Structurally, the book runs in to trouble by mixing “reality” with “fiction”. When it is revealed that the publisher is reading a novel about Luisa Rey it calls in to question the reincarnation element in the book. How can a fictional character be the reincarnation of a real one? One theory I have is that this is not about reincarnated souls, but archetypes. Each of the 6 stories is wildly different in setting and tone. A story of treachery on the high seas, a drawing room drama, a corporate corruption thriller, a comedic farce, a science fiction story, and finally the post apocalyptic adventure. Yet each of these characters at the center all share a narrative similarity. These are all strangers in strange lands. Is Mitchell really commenting on the recycled nature of characters in all levels of fiction? That each genre, no matter how maligned, can still be “literature” and all fiction is really telling the same, hopeful story of good triumphing over evil? Cloud Atlas doesn’t really lend itself one way or the other, but I think it’s a viable theory.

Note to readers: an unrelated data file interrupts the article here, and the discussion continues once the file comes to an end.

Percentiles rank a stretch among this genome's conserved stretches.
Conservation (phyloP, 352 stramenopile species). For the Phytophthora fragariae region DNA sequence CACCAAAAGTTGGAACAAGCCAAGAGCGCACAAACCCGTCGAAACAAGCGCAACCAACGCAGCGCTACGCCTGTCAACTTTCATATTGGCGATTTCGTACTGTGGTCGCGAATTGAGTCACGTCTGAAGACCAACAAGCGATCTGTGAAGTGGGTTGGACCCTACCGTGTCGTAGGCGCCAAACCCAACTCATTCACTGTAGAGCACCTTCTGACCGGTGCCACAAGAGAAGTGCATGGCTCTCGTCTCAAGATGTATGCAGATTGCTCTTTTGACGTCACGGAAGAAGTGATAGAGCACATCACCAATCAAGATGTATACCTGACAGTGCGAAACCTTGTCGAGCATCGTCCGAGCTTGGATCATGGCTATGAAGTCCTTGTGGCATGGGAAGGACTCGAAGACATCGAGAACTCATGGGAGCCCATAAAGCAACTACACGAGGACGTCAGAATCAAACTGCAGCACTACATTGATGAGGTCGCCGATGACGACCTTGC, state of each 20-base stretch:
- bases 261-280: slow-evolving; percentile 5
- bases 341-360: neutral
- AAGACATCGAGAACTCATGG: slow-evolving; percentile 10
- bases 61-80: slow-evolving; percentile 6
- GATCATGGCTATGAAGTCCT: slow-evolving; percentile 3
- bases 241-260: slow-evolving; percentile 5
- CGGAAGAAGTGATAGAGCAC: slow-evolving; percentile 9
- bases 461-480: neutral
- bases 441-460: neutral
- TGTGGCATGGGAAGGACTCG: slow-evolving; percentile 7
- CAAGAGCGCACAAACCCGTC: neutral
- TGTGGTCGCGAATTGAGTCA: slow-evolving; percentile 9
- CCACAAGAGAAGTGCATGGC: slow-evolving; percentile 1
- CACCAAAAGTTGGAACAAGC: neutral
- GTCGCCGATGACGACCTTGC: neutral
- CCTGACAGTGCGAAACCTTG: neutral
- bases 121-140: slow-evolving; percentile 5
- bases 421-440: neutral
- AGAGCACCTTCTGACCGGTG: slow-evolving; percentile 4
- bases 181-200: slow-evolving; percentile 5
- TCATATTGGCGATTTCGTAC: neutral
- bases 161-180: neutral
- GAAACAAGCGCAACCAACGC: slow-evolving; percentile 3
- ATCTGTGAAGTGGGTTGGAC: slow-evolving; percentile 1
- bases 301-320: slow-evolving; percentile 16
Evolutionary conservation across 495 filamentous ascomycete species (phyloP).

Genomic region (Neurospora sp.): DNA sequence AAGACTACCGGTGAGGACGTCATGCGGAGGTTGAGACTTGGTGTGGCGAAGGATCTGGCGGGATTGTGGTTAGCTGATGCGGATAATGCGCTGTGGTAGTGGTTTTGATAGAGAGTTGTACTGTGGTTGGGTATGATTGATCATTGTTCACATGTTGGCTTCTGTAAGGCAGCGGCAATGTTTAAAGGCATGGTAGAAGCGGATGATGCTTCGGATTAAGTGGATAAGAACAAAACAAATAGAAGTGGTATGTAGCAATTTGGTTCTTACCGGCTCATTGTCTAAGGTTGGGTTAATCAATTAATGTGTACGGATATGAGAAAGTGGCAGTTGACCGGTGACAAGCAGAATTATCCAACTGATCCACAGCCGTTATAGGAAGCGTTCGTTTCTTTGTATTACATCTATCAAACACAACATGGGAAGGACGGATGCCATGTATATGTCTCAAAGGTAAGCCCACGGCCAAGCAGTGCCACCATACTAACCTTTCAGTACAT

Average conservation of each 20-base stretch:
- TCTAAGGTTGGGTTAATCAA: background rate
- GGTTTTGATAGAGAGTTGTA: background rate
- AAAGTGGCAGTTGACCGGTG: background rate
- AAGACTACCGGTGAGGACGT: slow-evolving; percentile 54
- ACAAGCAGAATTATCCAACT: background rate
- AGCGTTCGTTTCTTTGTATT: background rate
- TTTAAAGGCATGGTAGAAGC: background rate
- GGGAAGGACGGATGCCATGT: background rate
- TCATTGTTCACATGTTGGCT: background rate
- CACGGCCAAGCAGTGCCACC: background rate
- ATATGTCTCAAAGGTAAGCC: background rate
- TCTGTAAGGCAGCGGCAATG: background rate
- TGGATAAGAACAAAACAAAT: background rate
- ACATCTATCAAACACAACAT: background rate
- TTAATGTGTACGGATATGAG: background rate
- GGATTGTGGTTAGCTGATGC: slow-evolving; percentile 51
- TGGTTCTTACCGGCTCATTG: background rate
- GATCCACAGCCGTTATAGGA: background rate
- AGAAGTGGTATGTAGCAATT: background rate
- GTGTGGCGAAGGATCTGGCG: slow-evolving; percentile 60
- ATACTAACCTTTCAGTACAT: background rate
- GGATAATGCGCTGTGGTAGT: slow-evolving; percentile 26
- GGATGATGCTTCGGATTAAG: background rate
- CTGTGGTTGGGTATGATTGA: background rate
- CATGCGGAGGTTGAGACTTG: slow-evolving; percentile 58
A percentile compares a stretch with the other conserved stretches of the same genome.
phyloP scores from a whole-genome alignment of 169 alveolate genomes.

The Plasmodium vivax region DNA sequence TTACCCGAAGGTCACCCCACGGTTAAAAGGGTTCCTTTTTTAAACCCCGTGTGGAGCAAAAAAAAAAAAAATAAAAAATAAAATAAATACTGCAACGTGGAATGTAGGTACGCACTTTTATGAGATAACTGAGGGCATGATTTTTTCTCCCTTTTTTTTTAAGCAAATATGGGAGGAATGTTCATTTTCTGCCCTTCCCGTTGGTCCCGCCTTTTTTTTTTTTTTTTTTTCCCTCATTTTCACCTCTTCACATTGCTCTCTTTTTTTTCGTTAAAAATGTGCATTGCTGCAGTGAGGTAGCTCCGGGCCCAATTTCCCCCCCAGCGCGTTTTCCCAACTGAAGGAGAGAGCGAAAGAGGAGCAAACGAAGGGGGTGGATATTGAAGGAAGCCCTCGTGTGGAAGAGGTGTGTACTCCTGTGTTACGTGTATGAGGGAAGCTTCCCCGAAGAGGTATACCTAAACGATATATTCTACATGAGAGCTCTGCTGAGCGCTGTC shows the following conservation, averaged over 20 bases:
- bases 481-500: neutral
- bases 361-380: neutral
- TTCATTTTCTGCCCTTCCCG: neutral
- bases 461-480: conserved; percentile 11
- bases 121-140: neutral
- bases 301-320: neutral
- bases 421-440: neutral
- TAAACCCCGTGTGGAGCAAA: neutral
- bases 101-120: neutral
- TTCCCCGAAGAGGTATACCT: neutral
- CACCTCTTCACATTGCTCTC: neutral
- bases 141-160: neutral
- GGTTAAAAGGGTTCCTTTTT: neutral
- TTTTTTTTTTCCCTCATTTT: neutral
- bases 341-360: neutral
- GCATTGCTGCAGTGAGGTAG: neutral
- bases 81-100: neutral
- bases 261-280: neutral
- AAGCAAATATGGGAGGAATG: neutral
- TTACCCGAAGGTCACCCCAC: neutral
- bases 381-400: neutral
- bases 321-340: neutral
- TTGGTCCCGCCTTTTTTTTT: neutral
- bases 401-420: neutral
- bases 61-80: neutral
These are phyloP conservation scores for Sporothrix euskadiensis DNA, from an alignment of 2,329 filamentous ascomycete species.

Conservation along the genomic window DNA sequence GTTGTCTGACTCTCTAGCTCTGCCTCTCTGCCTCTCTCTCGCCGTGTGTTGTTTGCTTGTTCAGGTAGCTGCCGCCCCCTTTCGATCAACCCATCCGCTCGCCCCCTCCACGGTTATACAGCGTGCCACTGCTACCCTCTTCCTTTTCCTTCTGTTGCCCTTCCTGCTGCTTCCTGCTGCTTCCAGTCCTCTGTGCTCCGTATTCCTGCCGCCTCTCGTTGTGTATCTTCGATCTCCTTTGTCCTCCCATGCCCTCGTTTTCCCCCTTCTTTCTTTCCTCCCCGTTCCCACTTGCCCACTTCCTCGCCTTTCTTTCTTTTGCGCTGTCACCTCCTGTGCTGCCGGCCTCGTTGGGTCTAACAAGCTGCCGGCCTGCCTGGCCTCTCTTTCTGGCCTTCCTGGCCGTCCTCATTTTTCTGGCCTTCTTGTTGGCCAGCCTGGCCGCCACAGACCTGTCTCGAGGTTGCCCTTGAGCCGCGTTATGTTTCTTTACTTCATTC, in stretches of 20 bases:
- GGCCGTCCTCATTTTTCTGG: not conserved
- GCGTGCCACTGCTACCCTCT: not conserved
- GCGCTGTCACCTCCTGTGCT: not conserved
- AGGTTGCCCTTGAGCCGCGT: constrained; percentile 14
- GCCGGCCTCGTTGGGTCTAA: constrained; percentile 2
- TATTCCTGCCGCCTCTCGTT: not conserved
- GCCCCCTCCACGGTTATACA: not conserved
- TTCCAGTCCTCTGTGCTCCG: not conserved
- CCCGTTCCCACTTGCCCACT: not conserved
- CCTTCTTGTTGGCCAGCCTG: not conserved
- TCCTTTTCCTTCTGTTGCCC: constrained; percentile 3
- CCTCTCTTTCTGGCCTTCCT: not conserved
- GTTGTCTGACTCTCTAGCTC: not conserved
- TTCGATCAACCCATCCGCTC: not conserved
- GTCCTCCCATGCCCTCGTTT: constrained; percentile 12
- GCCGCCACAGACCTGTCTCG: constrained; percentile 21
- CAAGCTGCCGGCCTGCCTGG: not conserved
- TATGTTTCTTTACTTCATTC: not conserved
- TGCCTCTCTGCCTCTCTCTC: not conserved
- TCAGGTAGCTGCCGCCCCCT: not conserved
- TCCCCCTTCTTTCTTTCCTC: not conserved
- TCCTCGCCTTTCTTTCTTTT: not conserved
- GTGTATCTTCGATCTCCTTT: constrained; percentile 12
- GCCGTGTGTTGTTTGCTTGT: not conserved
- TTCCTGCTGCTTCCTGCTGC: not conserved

Cloud Atlas is a dazzling achievement that just doesn’t quite bring the lofty themes and ambitious devices together. Still, I highly recommend it, as there are very few novels quite like it. What you get out of it is likely going to be subjective from reader to reader. This is a very complex book and more schooled readers of literature than myself will likely hit on things I didn’t grasp the first time through. For instance the number 6 in multiple variants repeats over and over throughout the novel. Is this a biblical reference to Genesis and the mythological 6 days it took to create the cosmos? Maybe. I’m sure a second read through will reveal even more connections and thematic ties.
The core of Cloud Atlas is solid and the stories are entertaining, but the emotional element was lacking for me. It is for that reason I can’t wait to see how they adapted the book to film and if the filmmakers were able to nail the emotional component while preserving the thematic elements. I’m hopeful that not only will Tykwer and the Wachowskis dazzle us with the narrative acrobats, but they will also stick the landing taking Cloud Atlas from a good adaptation to a classic.
(Note: Any revenue generated from purchases made through the amazon.com affiliate links in this review will be donated in entirety to the American Cancer Society.)